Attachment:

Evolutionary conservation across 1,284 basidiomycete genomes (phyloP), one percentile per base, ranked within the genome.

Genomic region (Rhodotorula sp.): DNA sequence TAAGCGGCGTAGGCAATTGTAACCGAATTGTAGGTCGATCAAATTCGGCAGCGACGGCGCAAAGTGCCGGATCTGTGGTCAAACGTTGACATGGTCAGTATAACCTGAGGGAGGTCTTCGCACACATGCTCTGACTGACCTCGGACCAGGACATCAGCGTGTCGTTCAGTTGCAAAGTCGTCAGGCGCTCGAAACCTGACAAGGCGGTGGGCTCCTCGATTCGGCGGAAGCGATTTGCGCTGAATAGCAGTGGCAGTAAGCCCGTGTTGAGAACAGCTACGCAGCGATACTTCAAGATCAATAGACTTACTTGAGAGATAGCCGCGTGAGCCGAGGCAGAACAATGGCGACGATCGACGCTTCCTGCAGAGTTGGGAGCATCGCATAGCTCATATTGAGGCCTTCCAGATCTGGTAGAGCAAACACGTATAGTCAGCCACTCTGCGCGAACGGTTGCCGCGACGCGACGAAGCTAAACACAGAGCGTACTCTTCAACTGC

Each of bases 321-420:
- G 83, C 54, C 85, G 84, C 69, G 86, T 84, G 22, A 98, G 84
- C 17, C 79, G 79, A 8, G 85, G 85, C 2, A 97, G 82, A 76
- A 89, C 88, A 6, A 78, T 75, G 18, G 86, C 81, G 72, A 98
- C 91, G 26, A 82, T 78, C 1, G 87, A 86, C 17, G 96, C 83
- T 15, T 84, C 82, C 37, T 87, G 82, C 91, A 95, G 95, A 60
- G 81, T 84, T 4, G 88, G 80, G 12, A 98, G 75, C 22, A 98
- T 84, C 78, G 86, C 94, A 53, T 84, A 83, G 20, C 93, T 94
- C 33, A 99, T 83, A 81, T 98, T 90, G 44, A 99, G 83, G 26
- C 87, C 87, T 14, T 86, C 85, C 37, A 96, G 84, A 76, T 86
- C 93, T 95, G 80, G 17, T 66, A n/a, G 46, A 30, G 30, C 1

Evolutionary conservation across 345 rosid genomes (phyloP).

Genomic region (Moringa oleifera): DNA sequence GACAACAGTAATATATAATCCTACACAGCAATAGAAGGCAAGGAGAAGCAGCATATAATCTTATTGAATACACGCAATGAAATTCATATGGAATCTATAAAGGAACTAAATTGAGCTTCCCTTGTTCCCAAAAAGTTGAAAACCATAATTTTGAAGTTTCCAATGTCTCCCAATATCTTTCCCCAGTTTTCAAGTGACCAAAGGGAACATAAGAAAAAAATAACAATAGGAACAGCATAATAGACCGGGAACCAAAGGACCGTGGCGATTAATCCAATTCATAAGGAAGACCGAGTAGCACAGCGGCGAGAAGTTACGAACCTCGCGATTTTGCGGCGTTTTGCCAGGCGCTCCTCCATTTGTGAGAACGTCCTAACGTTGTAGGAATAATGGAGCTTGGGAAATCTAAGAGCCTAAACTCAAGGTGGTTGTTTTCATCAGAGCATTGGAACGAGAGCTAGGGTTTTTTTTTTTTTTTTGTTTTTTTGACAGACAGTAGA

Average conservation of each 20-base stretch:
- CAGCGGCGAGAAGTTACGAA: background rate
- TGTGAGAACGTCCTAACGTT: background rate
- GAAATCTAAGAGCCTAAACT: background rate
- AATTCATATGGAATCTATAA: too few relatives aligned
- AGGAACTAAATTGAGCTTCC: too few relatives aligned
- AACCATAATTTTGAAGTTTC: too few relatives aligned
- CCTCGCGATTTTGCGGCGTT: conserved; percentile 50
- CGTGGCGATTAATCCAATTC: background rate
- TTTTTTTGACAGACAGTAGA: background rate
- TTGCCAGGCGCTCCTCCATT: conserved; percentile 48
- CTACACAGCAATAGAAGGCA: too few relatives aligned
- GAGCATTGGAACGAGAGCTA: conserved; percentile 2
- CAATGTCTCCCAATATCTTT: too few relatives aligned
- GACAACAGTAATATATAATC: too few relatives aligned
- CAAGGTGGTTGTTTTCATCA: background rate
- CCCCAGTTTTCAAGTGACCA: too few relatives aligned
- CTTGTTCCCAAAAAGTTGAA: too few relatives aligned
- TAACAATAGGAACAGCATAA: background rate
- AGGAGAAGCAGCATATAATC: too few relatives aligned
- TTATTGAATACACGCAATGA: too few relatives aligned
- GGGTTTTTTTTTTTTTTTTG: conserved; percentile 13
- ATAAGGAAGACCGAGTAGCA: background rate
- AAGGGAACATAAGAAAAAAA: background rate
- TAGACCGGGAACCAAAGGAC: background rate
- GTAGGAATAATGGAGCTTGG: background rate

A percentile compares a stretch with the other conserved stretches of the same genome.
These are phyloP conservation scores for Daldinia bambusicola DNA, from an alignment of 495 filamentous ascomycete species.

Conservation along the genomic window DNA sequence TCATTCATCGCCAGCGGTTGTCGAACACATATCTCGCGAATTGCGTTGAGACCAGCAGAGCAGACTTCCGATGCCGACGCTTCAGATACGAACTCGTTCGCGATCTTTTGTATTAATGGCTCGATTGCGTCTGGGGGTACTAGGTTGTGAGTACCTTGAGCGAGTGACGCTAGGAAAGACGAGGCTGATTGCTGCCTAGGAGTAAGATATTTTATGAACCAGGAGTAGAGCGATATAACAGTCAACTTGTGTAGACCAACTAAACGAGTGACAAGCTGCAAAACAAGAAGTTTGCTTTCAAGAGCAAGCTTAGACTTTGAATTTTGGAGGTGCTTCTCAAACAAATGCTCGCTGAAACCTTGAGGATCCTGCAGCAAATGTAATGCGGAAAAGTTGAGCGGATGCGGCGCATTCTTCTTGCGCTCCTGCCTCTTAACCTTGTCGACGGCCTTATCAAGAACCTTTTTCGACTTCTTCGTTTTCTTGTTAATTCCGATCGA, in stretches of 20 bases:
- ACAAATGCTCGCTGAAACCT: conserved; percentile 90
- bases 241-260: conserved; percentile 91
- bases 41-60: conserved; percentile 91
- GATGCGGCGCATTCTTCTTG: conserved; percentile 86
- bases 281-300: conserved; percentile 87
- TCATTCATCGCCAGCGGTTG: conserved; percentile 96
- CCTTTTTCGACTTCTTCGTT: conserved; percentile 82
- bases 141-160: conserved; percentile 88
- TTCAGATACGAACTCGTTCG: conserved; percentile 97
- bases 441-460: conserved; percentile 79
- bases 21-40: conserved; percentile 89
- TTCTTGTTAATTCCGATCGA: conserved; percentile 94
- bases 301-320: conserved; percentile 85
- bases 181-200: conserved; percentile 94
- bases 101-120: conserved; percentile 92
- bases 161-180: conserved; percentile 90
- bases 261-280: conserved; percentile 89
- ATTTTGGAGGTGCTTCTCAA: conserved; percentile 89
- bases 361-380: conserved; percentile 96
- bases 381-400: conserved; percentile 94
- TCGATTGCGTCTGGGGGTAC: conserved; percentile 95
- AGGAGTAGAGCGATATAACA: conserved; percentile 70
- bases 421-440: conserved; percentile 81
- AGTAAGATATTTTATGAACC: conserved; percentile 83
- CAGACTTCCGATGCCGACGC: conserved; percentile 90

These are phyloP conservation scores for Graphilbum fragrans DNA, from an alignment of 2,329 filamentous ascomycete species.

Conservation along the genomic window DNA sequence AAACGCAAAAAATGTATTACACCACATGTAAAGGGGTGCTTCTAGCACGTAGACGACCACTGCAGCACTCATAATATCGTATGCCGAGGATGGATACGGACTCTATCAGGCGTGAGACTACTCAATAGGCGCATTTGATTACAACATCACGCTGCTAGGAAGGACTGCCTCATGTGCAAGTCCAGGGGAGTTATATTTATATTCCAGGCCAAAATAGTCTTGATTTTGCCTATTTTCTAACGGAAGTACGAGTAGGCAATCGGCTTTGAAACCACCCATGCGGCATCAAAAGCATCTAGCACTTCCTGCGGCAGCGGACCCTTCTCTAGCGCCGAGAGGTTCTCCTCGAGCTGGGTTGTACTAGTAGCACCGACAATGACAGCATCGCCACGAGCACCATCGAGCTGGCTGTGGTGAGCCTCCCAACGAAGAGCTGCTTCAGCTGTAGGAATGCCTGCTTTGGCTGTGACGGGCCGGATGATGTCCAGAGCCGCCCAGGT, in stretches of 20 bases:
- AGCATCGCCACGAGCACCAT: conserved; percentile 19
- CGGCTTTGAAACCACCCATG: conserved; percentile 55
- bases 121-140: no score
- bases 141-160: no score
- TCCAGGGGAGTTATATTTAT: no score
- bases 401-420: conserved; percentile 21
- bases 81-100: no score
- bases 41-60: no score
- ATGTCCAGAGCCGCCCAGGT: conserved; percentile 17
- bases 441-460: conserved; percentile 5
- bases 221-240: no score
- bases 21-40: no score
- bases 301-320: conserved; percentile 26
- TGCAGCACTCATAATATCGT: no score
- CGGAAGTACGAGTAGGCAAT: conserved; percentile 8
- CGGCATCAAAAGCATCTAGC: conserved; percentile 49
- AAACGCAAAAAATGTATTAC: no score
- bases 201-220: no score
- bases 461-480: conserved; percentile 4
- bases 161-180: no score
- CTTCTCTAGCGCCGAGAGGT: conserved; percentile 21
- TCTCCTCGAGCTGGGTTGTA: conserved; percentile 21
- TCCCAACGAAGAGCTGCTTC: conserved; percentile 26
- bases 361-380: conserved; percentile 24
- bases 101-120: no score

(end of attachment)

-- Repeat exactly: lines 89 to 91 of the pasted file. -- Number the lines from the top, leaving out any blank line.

- bases 201-220: no score
- bases 461-480: conserved; percentile 4
- bases 161-180: no score